The nuclear deal promised to unblock the full economic and commercial potential of Iran but So far, this potential has not yet been achieved. Italian exports to Iran grow but below expectations and without sector diversification.
The nuclear deal promised to unblock the full economic and commercial potential of Iran.
So far, this potential has not yet been achieved:
Considering the value of exports, Italy remains the second EU partner of Iran. In 2016 Italian exports to the country registered a +28% over 2015, for a volume of €1.5 bln (against a prevision of €1.7 bln). In the EU, only Germany is doing better, with €2.6 bln in 2016 (+26% vs. 2015).
However, the growth of exports is not accompanied by adequate sector diversification.
Industrial machinery, with over €880 mln in exports in 2016, account for some 60% of Italian exports to Iran, followed by electrical appliances (7%), medical devices (4%), plastics (3%) and vehicles (3%).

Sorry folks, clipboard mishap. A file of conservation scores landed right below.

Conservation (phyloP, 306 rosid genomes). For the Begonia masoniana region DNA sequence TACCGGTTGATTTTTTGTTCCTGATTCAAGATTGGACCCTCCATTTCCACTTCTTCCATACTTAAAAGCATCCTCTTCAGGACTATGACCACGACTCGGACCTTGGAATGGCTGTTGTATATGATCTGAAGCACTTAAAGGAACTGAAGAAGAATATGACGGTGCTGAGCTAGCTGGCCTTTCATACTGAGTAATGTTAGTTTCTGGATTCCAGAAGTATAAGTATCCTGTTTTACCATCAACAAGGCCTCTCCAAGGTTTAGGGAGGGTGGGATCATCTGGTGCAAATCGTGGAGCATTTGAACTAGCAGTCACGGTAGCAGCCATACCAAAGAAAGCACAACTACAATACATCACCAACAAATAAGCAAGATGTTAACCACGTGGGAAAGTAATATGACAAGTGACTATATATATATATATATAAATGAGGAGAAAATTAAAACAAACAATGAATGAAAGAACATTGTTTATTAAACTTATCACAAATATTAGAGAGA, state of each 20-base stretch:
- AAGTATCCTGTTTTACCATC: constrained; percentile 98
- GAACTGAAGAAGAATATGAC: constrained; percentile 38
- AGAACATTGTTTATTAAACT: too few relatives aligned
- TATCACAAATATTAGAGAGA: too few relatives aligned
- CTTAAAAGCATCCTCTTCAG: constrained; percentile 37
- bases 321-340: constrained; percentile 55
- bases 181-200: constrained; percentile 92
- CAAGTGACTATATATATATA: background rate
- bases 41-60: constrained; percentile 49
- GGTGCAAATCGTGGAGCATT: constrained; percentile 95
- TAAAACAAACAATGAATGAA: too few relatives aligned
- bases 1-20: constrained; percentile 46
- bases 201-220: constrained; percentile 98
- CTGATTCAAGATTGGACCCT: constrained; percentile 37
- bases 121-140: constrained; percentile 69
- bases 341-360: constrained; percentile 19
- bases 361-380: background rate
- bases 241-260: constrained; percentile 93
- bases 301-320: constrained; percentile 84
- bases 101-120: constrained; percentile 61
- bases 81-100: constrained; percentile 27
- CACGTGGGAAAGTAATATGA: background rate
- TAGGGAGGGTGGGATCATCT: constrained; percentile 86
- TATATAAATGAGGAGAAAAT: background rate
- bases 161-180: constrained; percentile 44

2016 recorded +225% in imports from Iran (467 million € in 2015 compared to 1,051 million € in 2016) thanks to the lifting of international sanctions.
Newly elected President Trump displays a wavering attitude toward Iran. One example is the signing of new sanctions on 25 natural and legal persons in relation to missile tests conducted by Iran in early 2017. Military interventionism in Syria adds an element of complexity to a geopolitical panorama that is hard to read.
The upcoming Iranian elections see Rouhani in the lead. The biggest unknowns relate to a cooling of enthusiasm following the nuclear deal and the death of a precious political ally, Hashemi Rafsanjani.
On the Italian front, the Iran dossier has encountered problems also because of the Italian political situation. The risk is that Italy and its companies lose the advantage and positions gained in Iran compared to the international competition.